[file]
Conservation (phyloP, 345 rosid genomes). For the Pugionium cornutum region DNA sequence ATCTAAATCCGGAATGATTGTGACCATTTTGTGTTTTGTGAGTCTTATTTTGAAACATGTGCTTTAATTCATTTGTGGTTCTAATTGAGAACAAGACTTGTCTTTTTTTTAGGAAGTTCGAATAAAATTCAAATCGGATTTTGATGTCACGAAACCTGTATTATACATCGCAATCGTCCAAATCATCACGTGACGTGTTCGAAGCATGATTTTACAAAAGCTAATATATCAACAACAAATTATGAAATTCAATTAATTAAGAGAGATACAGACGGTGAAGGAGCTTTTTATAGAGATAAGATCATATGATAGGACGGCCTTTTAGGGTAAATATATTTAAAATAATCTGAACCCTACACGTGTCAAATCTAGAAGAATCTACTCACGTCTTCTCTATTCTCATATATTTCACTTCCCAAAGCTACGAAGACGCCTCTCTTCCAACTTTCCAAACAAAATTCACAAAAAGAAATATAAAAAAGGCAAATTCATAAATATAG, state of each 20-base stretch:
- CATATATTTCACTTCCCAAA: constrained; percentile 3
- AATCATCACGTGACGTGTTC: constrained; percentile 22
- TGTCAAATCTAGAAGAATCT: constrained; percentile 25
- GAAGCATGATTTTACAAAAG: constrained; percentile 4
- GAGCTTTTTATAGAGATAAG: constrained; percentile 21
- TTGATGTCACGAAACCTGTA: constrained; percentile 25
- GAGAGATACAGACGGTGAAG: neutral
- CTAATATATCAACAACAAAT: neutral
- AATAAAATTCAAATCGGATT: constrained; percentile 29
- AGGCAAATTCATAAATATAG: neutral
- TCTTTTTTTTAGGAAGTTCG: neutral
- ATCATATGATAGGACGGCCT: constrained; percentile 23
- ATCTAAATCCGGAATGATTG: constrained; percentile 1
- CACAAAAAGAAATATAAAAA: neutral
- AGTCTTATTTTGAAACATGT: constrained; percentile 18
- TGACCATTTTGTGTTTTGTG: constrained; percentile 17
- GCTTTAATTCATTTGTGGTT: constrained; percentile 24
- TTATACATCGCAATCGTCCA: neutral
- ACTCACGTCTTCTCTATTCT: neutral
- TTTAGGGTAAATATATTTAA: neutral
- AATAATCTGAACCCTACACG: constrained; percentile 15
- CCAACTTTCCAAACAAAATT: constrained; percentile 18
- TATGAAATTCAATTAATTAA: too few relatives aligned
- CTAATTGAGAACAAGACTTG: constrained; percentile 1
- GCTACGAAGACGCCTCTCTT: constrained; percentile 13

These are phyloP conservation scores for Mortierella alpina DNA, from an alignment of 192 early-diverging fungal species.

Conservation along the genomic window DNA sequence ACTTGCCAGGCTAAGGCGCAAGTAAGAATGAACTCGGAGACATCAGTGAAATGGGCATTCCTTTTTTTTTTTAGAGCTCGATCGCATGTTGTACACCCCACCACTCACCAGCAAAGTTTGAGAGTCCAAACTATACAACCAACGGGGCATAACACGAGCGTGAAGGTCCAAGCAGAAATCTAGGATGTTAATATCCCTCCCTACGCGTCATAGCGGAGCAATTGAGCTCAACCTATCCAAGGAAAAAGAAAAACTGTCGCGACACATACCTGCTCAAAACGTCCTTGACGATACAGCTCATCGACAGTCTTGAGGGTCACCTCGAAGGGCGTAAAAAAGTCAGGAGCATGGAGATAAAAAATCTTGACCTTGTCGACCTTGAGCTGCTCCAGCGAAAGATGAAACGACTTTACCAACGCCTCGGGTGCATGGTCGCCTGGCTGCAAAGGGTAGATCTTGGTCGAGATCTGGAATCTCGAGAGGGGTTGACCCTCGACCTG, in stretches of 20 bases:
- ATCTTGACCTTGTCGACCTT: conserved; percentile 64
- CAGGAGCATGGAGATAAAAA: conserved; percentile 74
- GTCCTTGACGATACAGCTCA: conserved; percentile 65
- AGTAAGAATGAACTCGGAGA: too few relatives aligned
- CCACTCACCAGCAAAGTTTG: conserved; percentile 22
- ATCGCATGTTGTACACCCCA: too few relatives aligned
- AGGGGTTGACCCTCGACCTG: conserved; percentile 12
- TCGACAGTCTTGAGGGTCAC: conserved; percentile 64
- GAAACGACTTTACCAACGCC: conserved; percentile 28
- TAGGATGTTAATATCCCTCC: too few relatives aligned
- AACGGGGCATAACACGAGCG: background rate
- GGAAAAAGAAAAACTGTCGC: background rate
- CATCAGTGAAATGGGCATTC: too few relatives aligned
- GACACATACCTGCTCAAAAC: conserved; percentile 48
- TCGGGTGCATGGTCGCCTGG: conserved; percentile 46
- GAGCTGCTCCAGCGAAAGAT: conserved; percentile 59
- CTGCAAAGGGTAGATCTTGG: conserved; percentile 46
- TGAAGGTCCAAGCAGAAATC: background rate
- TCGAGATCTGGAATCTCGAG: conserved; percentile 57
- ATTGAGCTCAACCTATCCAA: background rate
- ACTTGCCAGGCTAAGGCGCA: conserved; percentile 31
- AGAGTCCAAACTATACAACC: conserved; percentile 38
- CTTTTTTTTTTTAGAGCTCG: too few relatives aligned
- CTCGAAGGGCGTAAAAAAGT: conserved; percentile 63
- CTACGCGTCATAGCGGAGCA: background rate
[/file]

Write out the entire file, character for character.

Conservation (phyloP, 345 rosid genomes). For the Pugionium cornutum region DNA sequence ATCTAAATCCGGAATGATTGTGACCATTTTGTGTTTTGTGAGTCTTATTTTGAAACATGTGCTTTAATTCATTTGTGGTTCTAATTGAGAACAAGACTTGTCTTTTTTTTAGGAAGTTCGAATAAAATTCAAATCGGATTTTGATGTCACGAAACCTGTATTATACATCGCAATCGTCCAAATCATCACGTGACGTGTTCGAAGCATGATTTTACAAAAGCTAATATATCAACAACAAATTATGAAATTCAATTAATTAAGAGAGATACAGACGGTGAAGGAGCTTTTTATAGAGATAAGATCATATGATAGGACGGCCTTTTAGGGTAAATATATTTAAAATAATCTGAACCCTACACGTGTCAAATCTAGAAGAATCTACTCACGTCTTCTCTATTCTCATATATTTCACTTCCCAAAGCTACGAAGACGCCTCTCTTCCAACTTTCCAAACAAAATTCACAAAAAGAAATATAAAAAAGGCAAATTCATAAATATAG, state of each 20-base stretch:
- CATATATTTCACTTCCCAAA: constrained; percentile 3
- AATCATCACGTGACGTGTTC: constrained; percentile 22
- TGTCAAATCTAGAAGAATCT: constrained; percentile 25
- GAAGCATGATTTTACAAAAG: constrained; percentile 4
- GAGCTTTTTATAGAGATAAG: constrained; percentile 21
- TTGATGTCACGAAACCTGTA: constrained; percentile 25
- GAGAGATACAGACGGTGAAG: neutral
- CTAATATATCAACAACAAAT: neutral
- AATAAAATTCAAATCGGATT: constrained; percentile 29
- AGGCAAATTCATAAATATAG: neutral
- TCTTTTTTTTAGGAAGTTCG: neutral
- ATCATATGATAGGACGGCCT: constrained; percentile 23
- ATCTAAATCCGGAATGATTG: constrained; percentile 1
- CACAAAAAGAAATATAAAAA: neutral
- AGTCTTATTTTGAAACATGT: constrained; percentile 18
- TGACCATTTTGTGTTTTGTG: constrained; percentile 17
- GCTTTAATTCATTTGTGGTT: constrained; percentile 24
- TTATACATCGCAATCGTCCA: neutral
- ACTCACGTCTTCTCTATTCT: neutral
- TTTAGGGTAAATATATTTAA: neutral
- AATAATCTGAACCCTACACG: constrained; percentile 15
- CCAACTTTCCAAACAAAATT: constrained; percentile 18
- TATGAAATTCAATTAATTAA: too few relatives aligned
- CTAATTGAGAACAAGACTTG: constrained; percentile 1
- GCTACGAAGACGCCTCTCTT: constrained; percentile 13

These are phyloP conservation scores for Mortierella alpina DNA, from an alignment of 192 early-diverging fungal species.

Conservation along the genomic window DNA sequence ACTTGCCAGGCTAAGGCGCAAGTAAGAATGAACTCGGAGACATCAGTGAAATGGGCATTCCTTTTTTTTTTTAGAGCTCGATCGCATGTTGTACACCCCACCACTCACCAGCAAAGTTTGAGAGTCCAAACTATACAACCAACGGGGCATAACACGAGCGTGAAGGTCCAAGCAGAAATCTAGGATGTTAATATCCCTCCCTACGCGTCATAGCGGAGCAATTGAGCTCAACCTATCCAAGGAAAAAGAAAAACTGTCGCGACACATACCTGCTCAAAACGTCCTTGACGATACAGCTCATCGACAGTCTTGAGGGTCACCTCGAAGGGCGTAAAAAAGTCAGGAGCATGGAGATAAAAAATCTTGACCTTGTCGACCTTGAGCTGCTCCAGCGAAAGATGAAACGACTTTACCAACGCCTCGGGTGCATGGTCGCCTGGCTGCAAAGGGTAGATCTTGGTCGAGATCTGGAATCTCGAGAGGGGTTGACCCTCGACCTG, in stretches of 20 bases:
- ATCTTGACCTTGTCGACCTT: conserved; percentile 64
- CAGGAGCATGGAGATAAAAA: conserved; percentile 74
- GTCCTTGACGATACAGCTCA: conserved; percentile 65
- AGTAAGAATGAACTCGGAGA: too few relatives aligned
- CCACTCACCAGCAAAGTTTG: conserved; percentile 22
- ATCGCATGTTGTACACCCCA: too few relatives aligned
- AGGGGTTGACCCTCGACCTG: conserved; percentile 12
- TCGACAGTCTTGAGGGTCAC: conserved; percentile 64
- GAAACGACTTTACCAACGCC: conserved; percentile 28
- TAGGATGTTAATATCCCTCC: too few relatives aligned
- AACGGGGCATAACACGAGCG: background rate
- GGAAAAAGAAAAACTGTCGC: background rate
- CATCAGTGAAATGGGCATTC: too few relatives aligned
- GACACATACCTGCTCAAAAC: conserved; percentile 48
- TCGGGTGCATGGTCGCCTGG: conserved; percentile 46
- GAGCTGCTCCAGCGAAAGAT: conserved; percentile 59
- CTGCAAAGGGTAGATCTTGG: conserved; percentile 46
- TGAAGGTCCAAGCAGAAATC: background rate
- TCGAGATCTGGAATCTCGAG: conserved; percentile 57
- ATTGAGCTCAACCTATCCAA: background rate
- ACTTGCCAGGCTAAGGCGCA: conserved; percentile 31
- AGAGTCCAAACTATACAACC: conserved; percentile 38
- CTTTTTTTTTTTAGAGCTCG: too few relatives aligned
- CTCGAAGGGCGTAAAAAAGT: conserved; percentile 63
- CTACGCGTCATAGCGGAGCA: background rate